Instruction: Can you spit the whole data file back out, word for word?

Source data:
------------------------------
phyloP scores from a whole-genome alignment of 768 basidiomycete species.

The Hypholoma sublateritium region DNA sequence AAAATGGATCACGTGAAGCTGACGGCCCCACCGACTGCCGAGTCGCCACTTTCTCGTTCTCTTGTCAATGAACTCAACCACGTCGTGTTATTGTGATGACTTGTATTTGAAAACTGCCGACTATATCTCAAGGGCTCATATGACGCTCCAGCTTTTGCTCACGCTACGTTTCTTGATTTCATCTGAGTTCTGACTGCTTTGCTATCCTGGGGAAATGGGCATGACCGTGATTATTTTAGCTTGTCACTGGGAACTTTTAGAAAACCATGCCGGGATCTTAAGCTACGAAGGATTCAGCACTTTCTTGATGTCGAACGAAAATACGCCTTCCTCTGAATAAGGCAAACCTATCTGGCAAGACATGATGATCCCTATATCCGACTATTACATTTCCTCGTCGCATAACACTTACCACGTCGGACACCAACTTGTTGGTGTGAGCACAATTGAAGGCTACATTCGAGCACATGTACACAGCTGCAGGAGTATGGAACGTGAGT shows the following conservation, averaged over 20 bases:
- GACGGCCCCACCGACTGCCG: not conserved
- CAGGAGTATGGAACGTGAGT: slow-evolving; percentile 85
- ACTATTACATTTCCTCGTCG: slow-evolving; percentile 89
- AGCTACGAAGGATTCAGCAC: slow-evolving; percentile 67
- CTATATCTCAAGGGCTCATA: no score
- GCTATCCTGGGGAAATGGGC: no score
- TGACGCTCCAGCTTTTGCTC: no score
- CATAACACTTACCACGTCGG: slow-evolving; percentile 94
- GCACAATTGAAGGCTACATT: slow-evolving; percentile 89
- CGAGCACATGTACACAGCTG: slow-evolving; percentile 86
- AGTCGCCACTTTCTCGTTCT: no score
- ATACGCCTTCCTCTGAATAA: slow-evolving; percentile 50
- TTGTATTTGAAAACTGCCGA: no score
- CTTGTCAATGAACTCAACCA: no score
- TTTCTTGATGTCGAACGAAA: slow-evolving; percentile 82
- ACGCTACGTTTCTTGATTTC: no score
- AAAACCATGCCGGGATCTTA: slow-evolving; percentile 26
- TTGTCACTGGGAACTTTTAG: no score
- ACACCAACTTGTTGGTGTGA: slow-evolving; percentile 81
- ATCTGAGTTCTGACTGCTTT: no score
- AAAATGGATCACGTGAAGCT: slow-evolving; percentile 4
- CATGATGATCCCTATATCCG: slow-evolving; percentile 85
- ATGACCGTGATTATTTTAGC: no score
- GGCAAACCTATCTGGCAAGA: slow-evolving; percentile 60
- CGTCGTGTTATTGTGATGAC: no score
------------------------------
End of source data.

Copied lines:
phyloP scores from a whole-genome alignment of 768 basidiomycete species.

The Hypholoma sublateritium region DNA sequence AAAATGGATCACGTGAAGCTGACGGCCCCACCGACTGCCGAGTCGCCACTTTCTCGTTCTCTTGTCAATGAACTCAACCACGTCGTGTTATTGTGATGACTTGTATTTGAAAACTGCCGACTATATCTCAAGGGCTCATATGACGCTCCAGCTTTTGCTCACGCTACGTTTCTTGATTTCATCTGAGTTCTGACTGCTTTGCTATCCTGGGGAAATGGGCATGACCGTGATTATTTTAGCTTGTCACTGGGAACTTTTAGAAAACCATGCCGGGATCTTAAGCTACGAAGGATTCAGCACTTTCTTGATGTCGAACGAAAATACGCCTTCCTCTGAATAAGGCAAACCTATCTGGCAAGACATGATGATCCCTATATCCGACTATTACATTTCCTCGTCGCATAACACTTACCACGTCGGACACCAACTTGTTGGTGTGAGCACAATTGAAGGCTACATTCGAGCACATGTACACAGCTGCAGGAGTATGGAACGTGAGT shows the following conservation, averaged over 20 bases:
- GACGGCCCCACCGACTGCCG: not conserved
- CAGGAGTATGGAACGTGAGT: slow-evolving; percentile 85
- ACTATTACATTTCCTCGTCG: slow-evolving; percentile 89
- AGCTACGAAGGATTCAGCAC: slow-evolving; percentile 67
- CTATATCTCAAGGGCTCATA: no score
- GCTATCCTGGGGAAATGGGC: no score
- TGACGCTCCAGCTTTTGCTC: no score
- CATAACACTTACCACGTCGG: slow-evolving; percentile 94
- GCACAATTGAAGGCTACATT: slow-evolving; percentile 89
- CGAGCACATGTACACAGCTG: slow-evolving; percentile 86
- AGTCGCCACTTTCTCGTTCT: no score
- ATACGCCTTCCTCTGAATAA: slow-evolving; percentile 50
- TTGTATTTGAAAACTGCCGA: no score
- CTTGTCAATGAACTCAACCA: no score
- TTTCTTGATGTCGAACGAAA: slow-evolving; percentile 82
- ACGCTACGTTTCTTGATTTC: no score
- AAAACCATGCCGGGATCTTA: slow-evolving; percentile 26
- TTGTCACTGGGAACTTTTAG: no score
- ACACCAACTTGTTGGTGTGA: slow-evolving; percentile 81
- ATCTGAGTTCTGACTGCTTT: no score
- AAAATGGATCACGTGAAGCT: slow-evolving; percentile 4
- CATGATGATCCCTATATCCG: slow-evolving; percentile 85
- ATGACCGTGATTATTTTAGC: no score
- GGCAAACCTATCTGGCAAGA: slow-evolving; percentile 60
- CGTCGTGTTATTGTGATGAC: no score